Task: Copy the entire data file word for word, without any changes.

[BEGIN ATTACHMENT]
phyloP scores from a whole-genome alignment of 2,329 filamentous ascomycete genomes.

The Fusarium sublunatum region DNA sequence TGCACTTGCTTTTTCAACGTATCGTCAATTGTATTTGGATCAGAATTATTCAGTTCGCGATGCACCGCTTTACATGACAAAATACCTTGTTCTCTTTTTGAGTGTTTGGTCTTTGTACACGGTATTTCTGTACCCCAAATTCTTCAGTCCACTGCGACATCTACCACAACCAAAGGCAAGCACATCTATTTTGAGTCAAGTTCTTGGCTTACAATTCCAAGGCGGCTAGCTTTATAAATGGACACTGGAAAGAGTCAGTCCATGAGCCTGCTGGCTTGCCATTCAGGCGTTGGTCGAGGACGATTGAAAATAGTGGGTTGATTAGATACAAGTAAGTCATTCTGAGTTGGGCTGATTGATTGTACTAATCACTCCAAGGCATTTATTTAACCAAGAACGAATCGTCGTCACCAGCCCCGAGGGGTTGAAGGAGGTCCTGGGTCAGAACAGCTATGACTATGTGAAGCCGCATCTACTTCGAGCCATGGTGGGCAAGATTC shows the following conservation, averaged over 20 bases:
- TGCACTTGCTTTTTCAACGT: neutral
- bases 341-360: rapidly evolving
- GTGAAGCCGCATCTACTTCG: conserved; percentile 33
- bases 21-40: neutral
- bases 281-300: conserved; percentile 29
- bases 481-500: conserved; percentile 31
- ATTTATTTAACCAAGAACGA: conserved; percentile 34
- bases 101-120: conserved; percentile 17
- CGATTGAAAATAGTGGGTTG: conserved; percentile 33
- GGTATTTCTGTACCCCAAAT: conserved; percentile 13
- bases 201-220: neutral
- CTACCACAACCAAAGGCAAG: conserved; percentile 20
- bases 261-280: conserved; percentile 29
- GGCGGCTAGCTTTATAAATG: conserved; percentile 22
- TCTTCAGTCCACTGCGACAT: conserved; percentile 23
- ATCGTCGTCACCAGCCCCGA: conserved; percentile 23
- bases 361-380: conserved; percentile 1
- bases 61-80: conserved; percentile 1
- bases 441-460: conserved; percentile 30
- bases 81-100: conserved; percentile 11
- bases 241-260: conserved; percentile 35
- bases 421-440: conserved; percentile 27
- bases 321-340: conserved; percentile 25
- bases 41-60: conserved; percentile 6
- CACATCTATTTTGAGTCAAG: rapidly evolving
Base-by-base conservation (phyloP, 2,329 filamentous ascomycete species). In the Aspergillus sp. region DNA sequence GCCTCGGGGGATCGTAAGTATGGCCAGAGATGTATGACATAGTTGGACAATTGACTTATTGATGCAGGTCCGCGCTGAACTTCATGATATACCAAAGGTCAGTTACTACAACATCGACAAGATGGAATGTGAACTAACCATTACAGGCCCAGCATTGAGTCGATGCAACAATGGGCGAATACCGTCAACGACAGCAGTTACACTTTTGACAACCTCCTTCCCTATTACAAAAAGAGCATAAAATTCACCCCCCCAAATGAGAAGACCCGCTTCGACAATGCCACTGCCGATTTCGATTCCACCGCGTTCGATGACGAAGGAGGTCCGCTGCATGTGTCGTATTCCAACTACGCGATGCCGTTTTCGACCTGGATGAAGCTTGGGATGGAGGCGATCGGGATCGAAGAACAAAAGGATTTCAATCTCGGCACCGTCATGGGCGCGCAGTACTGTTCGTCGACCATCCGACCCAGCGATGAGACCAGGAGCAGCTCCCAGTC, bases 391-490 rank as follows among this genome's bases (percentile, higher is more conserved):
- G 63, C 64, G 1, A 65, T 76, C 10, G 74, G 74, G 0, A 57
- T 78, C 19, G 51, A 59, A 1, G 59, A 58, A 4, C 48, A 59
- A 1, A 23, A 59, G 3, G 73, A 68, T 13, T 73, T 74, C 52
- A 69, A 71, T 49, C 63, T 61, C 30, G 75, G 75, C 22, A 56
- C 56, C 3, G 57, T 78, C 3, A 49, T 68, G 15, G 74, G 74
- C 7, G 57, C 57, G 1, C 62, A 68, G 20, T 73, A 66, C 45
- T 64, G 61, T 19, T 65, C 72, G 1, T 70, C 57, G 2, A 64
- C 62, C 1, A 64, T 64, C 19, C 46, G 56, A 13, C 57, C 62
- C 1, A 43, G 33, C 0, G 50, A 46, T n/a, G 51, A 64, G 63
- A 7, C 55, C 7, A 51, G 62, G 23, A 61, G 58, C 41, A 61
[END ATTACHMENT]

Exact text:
phyloP scores from a whole-genome alignment of 2,329 filamentous ascomycete genomes.

The Fusarium sublunatum region DNA sequence TGCACTTGCTTTTTCAACGTATCGTCAATTGTATTTGGATCAGAATTATTCAGTTCGCGATGCACCGCTTTACATGACAAAATACCTTGTTCTCTTTTTGAGTGTTTGGTCTTTGTACACGGTATTTCTGTACCCCAAATTCTTCAGTCCACTGCGACATCTACCACAACCAAAGGCAAGCACATCTATTTTGAGTCAAGTTCTTGGCTTACAATTCCAAGGCGGCTAGCTTTATAAATGGACACTGGAAAGAGTCAGTCCATGAGCCTGCTGGCTTGCCATTCAGGCGTTGGTCGAGGACGATTGAAAATAGTGGGTTGATTAGATACAAGTAAGTCATTCTGAGTTGGGCTGATTGATTGTACTAATCACTCCAAGGCATTTATTTAACCAAGAACGAATCGTCGTCACCAGCCCCGAGGGGTTGAAGGAGGTCCTGGGTCAGAACAGCTATGACTATGTGAAGCCGCATCTACTTCGAGCCATGGTGGGCAAGATTC shows the following conservation, averaged over 20 bases:
- TGCACTTGCTTTTTCAACGT: neutral
- bases 341-360: rapidly evolving
- GTGAAGCCGCATCTACTTCG: conserved; percentile 33
- bases 21-40: neutral
- bases 281-300: conserved; percentile 29
- bases 481-500: conserved; percentile 31
- ATTTATTTAACCAAGAACGA: conserved; percentile 34
- bases 101-120: conserved; percentile 17
- CGATTGAAAATAGTGGGTTG: conserved; percentile 33
- GGTATTTCTGTACCCCAAAT: conserved; percentile 13
- bases 201-220: neutral
- CTACCACAACCAAAGGCAAG: conserved; percentile 20
- bases 261-280: conserved; percentile 29
- GGCGGCTAGCTTTATAAATG: conserved; percentile 22
- TCTTCAGTCCACTGCGACAT: conserved; percentile 23
- ATCGTCGTCACCAGCCCCGA: conserved; percentile 23
- bases 361-380: conserved; percentile 1
- bases 61-80: conserved; percentile 1
- bases 441-460: conserved; percentile 30
- bases 81-100: conserved; percentile 11
- bases 241-260: conserved; percentile 35
- bases 421-440: conserved; percentile 27
- bases 321-340: conserved; percentile 25
- bases 41-60: conserved; percentile 6
- CACATCTATTTTGAGTCAAG: rapidly evolving
Base-by-base conservation (phyloP, 2,329 filamentous ascomycete species). In the Aspergillus sp. region DNA sequence GCCTCGGGGGATCGTAAGTATGGCCAGAGATGTATGACATAGTTGGACAATTGACTTATTGATGCAGGTCCGCGCTGAACTTCATGATATACCAAAGGTCAGTTACTACAACATCGACAAGATGGAATGTGAACTAACCATTACAGGCCCAGCATTGAGTCGATGCAACAATGGGCGAATACCGTCAACGACAGCAGTTACACTTTTGACAACCTCCTTCCCTATTACAAAAAGAGCATAAAATTCACCCCCCCAAATGAGAAGACCCGCTTCGACAATGCCACTGCCGATTTCGATTCCACCGCGTTCGATGACGAAGGAGGTCCGCTGCATGTGTCGTATTCCAACTACGCGATGCCGTTTTCGACCTGGATGAAGCTTGGGATGGAGGCGATCGGGATCGAAGAACAAAAGGATTTCAATCTCGGCACCGTCATGGGCGCGCAGTACTGTTCGTCGACCATCCGACCCAGCGATGAGACCAGGAGCAGCTCCCAGTC, bases 391-490 rank as follows among this genome's bases (percentile, higher is more conserved):
- G 63, C 64, G 1, A 65, T 76, C 10, G 74, G 74, G 0, A 57
- T 78, C 19, G 51, A 59, A 1, G 59, A 58, A 4, C 48, A 59
- A 1, A 23, A 59, G 3, G 73, A 68, T 13, T 73, T 74, C 52
- A 69, A 71, T 49, C 63, T 61, C 30, G 75, G 75, C 22, A 56
- C 56, C 3, G 57, T 78, C 3, A 49, T 68, G 15, G 74, G 74
- C 7, G 57, C 57, G 1, C 62, A 68, G 20, T 73, A 66, C 45
- T 64, G 61, T 19, T 65, C 72, G 1, T 70, C 57, G 2, A 64
- C 62, C 1, A 64, T 64, C 19, C 46, G 56, A 13, C 57, C 62
- C 1, A 43, G 33, C 0, G 50, A 46, T n/a, G 51, A 64, G 63
- A 7, C 55, C 7, A 51, G 62, G 23, A 61, G 58, C 41, A 61